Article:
When the fracturing process is completed, flow of the fracturing fluid is stopped and the pressure acting on the balls is eliminated. At this point all of the balls can be flowed back out of the well. All of the collets are returned to their original position by springs 48 and full flow through the tubular can now occur. The diverter valves are now in the reset made as shown in FIGS. 9 and 10.
 The operation of the fracturing system is as follows. The lower initiation tool and all of the diverter valves are positioned in the well in a closed mode. The first ball is dropped down to the lower initiation tool, and comes to rest on shoulder 10. At this point the pressure of the fracturing fluid will cause valve sleeve 7 to shift downwardly bringing valve sleeve ports 8 into alignment with outlets 9. Shear pins 11 are severed and snap ring 13 moves into snap ring groove 14. Packers 3 isolate the fracturing zone so that fracturing fluid is confined under pressure within the fracturing zone. Movement of the valve sleeve 7 also opens up vent port 81 which relieves pressure within chamber 45 in the adjacent diverter valve so that hydraulic logic piston 46 in the diverter valve can move under pressure to its lower position which in turn moves collet 43. Collet fingers 44 are thereby compressed inwardly by surface 91 to the set position shown in FIG. 8. Spring 48 is also partially compressed.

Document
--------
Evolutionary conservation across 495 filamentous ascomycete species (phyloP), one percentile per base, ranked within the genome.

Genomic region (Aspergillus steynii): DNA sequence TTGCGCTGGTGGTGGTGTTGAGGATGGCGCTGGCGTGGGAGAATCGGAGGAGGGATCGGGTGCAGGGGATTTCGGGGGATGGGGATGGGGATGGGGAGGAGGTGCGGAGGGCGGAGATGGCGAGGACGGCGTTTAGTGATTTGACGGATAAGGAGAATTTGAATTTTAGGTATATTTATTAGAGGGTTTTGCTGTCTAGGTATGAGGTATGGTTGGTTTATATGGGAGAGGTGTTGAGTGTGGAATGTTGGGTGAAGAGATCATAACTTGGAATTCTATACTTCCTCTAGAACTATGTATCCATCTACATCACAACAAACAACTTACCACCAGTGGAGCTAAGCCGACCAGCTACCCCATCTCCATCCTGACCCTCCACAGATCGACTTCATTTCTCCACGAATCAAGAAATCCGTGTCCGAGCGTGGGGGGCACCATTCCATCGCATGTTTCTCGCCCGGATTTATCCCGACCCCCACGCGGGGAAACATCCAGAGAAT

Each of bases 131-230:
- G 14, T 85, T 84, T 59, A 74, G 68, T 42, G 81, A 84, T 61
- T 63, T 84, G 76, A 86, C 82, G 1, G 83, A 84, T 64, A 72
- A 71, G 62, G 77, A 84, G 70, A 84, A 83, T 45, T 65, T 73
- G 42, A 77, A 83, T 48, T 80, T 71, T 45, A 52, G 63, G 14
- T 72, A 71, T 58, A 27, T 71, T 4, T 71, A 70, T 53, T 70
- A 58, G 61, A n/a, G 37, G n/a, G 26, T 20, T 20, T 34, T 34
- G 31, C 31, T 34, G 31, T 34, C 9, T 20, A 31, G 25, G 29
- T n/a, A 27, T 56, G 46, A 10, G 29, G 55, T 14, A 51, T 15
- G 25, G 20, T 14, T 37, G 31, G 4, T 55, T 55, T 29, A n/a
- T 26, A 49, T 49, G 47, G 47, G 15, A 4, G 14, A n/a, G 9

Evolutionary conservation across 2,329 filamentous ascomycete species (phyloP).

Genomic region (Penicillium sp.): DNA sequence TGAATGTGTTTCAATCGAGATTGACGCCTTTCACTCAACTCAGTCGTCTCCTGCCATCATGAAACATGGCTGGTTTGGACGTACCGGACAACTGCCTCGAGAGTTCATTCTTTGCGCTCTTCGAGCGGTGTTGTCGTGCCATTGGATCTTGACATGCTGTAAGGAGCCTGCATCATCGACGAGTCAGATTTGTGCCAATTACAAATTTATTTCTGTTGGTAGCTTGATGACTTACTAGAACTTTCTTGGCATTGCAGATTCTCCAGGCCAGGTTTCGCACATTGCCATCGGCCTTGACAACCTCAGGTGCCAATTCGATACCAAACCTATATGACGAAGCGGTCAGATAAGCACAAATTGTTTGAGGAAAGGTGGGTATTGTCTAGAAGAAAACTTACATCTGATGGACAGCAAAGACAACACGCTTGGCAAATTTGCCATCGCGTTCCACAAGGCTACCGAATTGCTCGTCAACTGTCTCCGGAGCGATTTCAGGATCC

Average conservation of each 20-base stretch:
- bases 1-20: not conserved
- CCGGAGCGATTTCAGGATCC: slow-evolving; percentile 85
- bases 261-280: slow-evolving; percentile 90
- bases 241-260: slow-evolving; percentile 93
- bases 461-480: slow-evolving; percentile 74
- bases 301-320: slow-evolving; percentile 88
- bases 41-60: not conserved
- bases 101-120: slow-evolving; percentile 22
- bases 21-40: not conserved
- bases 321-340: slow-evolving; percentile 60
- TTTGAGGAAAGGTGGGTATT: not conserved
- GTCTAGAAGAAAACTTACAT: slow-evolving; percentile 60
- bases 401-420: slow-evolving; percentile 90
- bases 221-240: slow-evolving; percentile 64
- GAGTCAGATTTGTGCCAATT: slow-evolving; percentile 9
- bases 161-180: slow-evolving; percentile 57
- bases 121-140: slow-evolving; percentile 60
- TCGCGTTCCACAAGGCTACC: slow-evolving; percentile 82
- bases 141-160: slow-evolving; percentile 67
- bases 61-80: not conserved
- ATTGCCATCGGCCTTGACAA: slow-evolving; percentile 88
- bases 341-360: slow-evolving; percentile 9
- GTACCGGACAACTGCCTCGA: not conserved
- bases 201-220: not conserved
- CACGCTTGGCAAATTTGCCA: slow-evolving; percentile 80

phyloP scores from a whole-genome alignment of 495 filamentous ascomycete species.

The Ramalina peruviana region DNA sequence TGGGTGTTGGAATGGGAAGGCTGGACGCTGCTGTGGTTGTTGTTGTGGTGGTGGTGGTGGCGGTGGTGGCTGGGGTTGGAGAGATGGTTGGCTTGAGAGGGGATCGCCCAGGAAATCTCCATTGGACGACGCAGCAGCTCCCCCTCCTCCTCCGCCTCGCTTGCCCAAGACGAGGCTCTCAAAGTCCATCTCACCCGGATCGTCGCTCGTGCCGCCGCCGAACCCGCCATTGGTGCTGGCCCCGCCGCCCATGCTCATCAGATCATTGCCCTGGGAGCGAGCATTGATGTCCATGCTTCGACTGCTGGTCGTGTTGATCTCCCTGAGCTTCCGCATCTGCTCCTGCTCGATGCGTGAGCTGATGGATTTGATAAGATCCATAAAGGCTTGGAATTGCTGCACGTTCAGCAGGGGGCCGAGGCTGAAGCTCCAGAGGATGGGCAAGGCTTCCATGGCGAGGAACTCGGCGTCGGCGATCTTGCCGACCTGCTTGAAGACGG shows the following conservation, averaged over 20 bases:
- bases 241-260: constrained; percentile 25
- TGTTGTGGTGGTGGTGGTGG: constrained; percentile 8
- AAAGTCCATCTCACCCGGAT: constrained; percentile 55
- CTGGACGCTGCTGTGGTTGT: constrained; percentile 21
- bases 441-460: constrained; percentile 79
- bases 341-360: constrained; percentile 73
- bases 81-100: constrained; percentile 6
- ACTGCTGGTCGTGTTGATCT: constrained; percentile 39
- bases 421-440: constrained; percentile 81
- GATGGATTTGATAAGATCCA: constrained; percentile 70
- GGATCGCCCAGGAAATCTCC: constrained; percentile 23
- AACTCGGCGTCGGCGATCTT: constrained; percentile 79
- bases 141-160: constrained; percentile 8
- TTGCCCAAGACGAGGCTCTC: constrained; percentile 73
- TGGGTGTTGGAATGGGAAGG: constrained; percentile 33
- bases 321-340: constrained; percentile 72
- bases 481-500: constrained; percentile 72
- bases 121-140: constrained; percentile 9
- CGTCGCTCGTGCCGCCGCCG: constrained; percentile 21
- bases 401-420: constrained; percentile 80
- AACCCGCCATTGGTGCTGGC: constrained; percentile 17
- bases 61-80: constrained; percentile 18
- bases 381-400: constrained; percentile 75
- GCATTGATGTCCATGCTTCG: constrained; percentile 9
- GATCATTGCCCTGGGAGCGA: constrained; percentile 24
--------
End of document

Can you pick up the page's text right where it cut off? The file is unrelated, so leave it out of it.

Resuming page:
When fracturing of the first zone is completed, the next ball is launched and is captured by the compressed collet fingers in the diverter valve above the first zone. The fracturing fluid pressure now causes collet 43 to move to the open position in FIG. 6, severing shear pins 49 in the hydraulic logic sleeve and shear pins 53 in the valve sleeve 52. Main spring 48 is now fully compressed and snap ring 56 moves into snap ring recess 57 in the diverter valve. Once again, movement of the upper portion of the diverter valve sleeve relieves the pressure within the chamber 45 of the next diverter valve located in the next zone to be fractured so that the next diverter valve is now placed in the set mode as shown in FIG. 8. When fracturing of the second zone is completed, another ball is dropped thereby actuating the next diverter valve sleeve so that fracturing fluid is directed into the third fracturing zone via outlets 54 and 55.
 This process can be continued indefinitely with the same size balls. Once all fracturing operations are complete, all of the balls can be flowed back out of the well. When fracturing fluid flow and pressure are removed, the collets in all of the diverter valves are returned to their original position by springs 48. They are now reset as shown in FIG. 10 to allow production fluid to flow upwardly through the tubing with full bore flow.
 Various modifications may be made without departing from the invention as disclosed. For example, the lower initiation tool may be replaced by a diverter valve with the collet pinned in the set position. Other modifications will be apparent to those with ordinary skill in the art.
Patent applications by Demetri M. White, The Woodlands, TX US
Patent applications by Jason C. Mailand, The Woodlands, TX US
Patent applications by Tejas Research and Engineering, LP
Patent applications in class Operating valve, closure, or changeable restrictor in a well
Patent applications in all subclasses Operating valve, closure, or changeable restrictor in a well